Scheinblum had a bench role the first month, but in May, the Royals shipped outfielder Bob Oliver to the Angels and made Scheinblum the starter. Once the weather warmed up, Scheinblum turned it on, hitting .386 in the month of June. By mid-season, he was leading the American League in batting average and was one of five Royals named to the All-Star team.
Scheinblum did not have big-time power, but this was an era where his eight home runs were good enough for fifth on the club. Although he had a strong arm, Scheinblum was considered a bit of a defensive liability.
“Amos [Otis] covered everything. I was told to stand on the right field line and don’t move. Lou [Piniella] was told to stand on the left-field line and don’t move. What our job was, when the ball was hit, we’d point.”
What he did provide was a high-contact approach that led to a high batting average. He had a chance to win a batting title, going into late August virtually tied with A’s outfielder Joe Rudi, an amazing turn of events for a guy that was grinding as a journeyman in Triple-A the previous season.
“Anybody would like to win it, but it does not matter if you hit .395 and your club doesn’t win ball games.”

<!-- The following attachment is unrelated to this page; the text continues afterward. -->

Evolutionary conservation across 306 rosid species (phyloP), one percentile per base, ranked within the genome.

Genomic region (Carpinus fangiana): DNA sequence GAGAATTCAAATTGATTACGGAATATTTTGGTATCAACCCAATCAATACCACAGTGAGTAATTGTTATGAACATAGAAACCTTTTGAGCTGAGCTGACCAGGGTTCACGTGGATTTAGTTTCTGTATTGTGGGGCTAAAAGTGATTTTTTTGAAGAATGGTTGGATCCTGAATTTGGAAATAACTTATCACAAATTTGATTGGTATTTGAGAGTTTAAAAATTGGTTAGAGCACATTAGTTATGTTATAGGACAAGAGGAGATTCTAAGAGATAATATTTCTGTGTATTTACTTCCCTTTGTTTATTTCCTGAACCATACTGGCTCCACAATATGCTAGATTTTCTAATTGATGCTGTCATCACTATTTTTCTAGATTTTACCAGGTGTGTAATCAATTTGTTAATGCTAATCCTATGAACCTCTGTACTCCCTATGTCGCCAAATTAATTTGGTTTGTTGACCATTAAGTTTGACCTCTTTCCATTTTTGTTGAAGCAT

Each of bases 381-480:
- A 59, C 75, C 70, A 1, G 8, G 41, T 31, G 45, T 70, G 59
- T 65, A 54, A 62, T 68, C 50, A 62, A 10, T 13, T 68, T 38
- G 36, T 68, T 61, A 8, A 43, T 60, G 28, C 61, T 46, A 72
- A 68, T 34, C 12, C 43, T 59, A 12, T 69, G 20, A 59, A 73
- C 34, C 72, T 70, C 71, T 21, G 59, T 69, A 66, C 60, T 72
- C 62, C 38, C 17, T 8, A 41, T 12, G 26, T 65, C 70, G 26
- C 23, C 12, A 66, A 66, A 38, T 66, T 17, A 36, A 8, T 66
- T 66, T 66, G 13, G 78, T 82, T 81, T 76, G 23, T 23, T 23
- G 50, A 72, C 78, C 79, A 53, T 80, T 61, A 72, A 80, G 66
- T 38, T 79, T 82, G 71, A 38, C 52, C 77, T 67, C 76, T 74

A September swoon due to a foot injury would put him at exactly .300, good for sixth-best in the league. His .383 on-base percentage was fifth-best in the league and he struck out just 40 times in 520 plate appearances.
The Royals were moving into a new artificial turf field for 1973, and needed more speed in their outfield. Despite his breakout season, Scheinblum was traded with pitcher Roger Nelson to the Reds for pitcher Wayne Simpson and an oft-injured reserve outfielder named Hal McRae. McRae would become one of the greatest designated hitters of all-time and a clubhouse leader for several Royals post-season clubs.
Scheinblum would spend just 29 games with the Reds before they traded him to the Angels. In 1974, the Royals re-acquired him in exchange for veteran third baseman Paul Schaal, to make room for young star George Brett. Scheinblum would spend 36 games with the Royals that year, hitting .181. They sold him to St. Louis the next year, where he played in just six games. The journeyman continued his journey to the east - Far East. He spent the next two seasons playing for the Hiroshima Carp in Japan, winning a title.
In 1976, Scheinblum tore his Achilles, effectively ending his career at age 33. He ran a successful jewelry business in California and his son Monty became a golf pro. His family announced he had died on May 10 at the age of 78.
Kansas City Athletics that passed away in 2021